You have access to the following tools:

get_weather: Get weather information based on location. Args schema: {'location': {'description': 'location to get weather for', 'title': 'Location', 'type': 'string'}}
jump: Jump a specific distance. Args schema: {'distance': {'description': 'Distance for agent to jump', 'title': 'Distance', 'type': 'string'}}

Respond to the user with the right tool and input whenever is needed...

再ssembly Line: Integrating Prompt Formatter with AI Agent

With control over the prompt, I needed to adapt the agent class to choose the right tools based on the prompt rather than the OpenAI's Function Calling feature. The new class integrates the prompt formatter, dynamically processing the prompt template each time the agent runs.

import logging
from typing import Dict, List, Optional

logger = logging.getLogger(__name__)

class Agent:
    """Integrates key components and manages tool executions."""
    
    def __init__(self, llm_client, system_message: Dict[str, str], max_iterations: int = 10, tools: Optional[List[AgentTool]] = None, prompt_template: StringPromptTemplate = None):
        self.llm_client = llm_client
        self.executor = AgentToolExecutor()
        self.memory = ChatMessageMemory()
        self.system_message = system_message
        self.max_iterations = max_iterations
        self.tool_history = []
        self.function_calls = None
        self.prompt_template = prompt_template

        if tools:
            for tool in tools:
                self.executor.register_tool(tool)
            self.function_calls = [tool.to_openai_function_call_definition() for tool in tools]

        tool_details = self.executor.get_tool_details()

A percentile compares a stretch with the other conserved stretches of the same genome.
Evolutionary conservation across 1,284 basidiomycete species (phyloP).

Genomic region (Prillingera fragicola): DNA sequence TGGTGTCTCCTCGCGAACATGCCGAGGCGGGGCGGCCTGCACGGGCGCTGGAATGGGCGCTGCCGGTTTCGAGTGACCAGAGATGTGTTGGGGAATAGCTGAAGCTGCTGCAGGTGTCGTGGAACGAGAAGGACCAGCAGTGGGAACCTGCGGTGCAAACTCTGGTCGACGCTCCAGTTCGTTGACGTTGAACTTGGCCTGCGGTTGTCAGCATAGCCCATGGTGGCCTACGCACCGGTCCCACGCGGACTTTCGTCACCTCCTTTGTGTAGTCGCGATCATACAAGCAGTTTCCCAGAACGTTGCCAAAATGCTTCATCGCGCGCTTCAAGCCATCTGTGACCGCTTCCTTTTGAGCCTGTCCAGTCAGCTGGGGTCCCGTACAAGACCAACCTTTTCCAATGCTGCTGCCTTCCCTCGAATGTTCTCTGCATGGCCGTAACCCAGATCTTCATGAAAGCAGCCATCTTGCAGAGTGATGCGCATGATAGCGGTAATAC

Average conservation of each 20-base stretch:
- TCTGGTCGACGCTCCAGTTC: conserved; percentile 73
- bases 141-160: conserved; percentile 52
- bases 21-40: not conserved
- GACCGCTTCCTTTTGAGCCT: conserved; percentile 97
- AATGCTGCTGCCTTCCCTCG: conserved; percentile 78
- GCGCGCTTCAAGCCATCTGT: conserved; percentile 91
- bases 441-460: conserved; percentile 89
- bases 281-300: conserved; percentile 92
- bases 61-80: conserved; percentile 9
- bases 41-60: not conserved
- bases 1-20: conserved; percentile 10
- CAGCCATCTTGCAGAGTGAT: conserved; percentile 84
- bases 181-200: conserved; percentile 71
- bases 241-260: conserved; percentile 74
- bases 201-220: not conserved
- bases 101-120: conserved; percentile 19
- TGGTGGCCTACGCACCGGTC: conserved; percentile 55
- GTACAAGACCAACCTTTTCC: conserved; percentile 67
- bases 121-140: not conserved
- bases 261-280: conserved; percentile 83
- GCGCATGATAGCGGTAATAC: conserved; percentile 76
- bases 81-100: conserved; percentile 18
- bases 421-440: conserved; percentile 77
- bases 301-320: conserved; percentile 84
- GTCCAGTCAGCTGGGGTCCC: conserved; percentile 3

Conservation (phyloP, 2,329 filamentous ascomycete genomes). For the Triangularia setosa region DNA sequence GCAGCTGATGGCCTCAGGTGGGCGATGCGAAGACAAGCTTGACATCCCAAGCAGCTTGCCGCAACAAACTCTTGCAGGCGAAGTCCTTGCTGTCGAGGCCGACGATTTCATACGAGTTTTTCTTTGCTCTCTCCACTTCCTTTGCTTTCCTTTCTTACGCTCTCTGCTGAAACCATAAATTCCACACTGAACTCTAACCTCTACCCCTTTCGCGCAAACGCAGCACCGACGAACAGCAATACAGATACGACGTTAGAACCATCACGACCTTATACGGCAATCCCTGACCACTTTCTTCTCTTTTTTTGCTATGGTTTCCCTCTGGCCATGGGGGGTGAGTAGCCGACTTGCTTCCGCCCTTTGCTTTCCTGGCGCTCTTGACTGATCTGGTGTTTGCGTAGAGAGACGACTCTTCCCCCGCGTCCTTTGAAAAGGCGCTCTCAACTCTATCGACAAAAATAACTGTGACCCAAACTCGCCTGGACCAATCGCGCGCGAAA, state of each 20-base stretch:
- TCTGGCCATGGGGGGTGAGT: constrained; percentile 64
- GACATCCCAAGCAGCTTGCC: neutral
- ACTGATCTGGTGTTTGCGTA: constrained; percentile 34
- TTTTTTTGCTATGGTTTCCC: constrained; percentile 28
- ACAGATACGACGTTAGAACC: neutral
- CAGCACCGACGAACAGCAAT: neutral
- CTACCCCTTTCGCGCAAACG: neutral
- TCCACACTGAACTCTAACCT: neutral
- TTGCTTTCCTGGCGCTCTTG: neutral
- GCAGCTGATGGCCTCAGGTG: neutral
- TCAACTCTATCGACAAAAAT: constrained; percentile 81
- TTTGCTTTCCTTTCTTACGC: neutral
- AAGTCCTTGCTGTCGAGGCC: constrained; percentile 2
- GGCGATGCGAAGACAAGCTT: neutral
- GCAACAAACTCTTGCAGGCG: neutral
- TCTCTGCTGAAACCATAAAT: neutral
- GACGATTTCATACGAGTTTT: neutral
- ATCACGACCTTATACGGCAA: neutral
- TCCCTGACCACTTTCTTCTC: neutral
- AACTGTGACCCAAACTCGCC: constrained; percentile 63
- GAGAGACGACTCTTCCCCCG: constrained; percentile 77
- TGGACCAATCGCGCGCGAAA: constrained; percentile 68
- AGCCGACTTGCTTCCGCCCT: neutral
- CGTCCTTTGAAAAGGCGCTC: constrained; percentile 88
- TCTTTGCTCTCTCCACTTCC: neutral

tool_names = ' or '.join(self.executor.get_tool_names())
        self.prompt_template.update_variables(
            system_message=self.system_message,
            tool_details=tool_details,
            tool_names=tool_names
        )

    def run(self, task: str):
        """Generates responses, manages tool calls, and updates memory."""
        self.memory.add_message({"role": "user", "content": task})

        for _ in range(self.max_iterations):
            chat_history = self.messages_to_string()
            formatted_message = self.prompt_template.format_prompt(chat_history=chat_history, user_input=task)
            messages = [{"role": "user", "content": formatted_message}]
            response = self.llm_client.generate(messages=messages)
            self.memory.add_conversation(user_message={"role": "user", "content": task}, assistant_message=response)
            return response

    def parse_response(self):
        """Parses LLM response."""
        pass
    
    def messages_to_string(self) -> str:
        """Converts messages to a string."""
        formatted_messages = []
        for message in self.memory.get_messages():
            formatted_messages.append(f"{message['role'].capitalize()}: {message['content']}")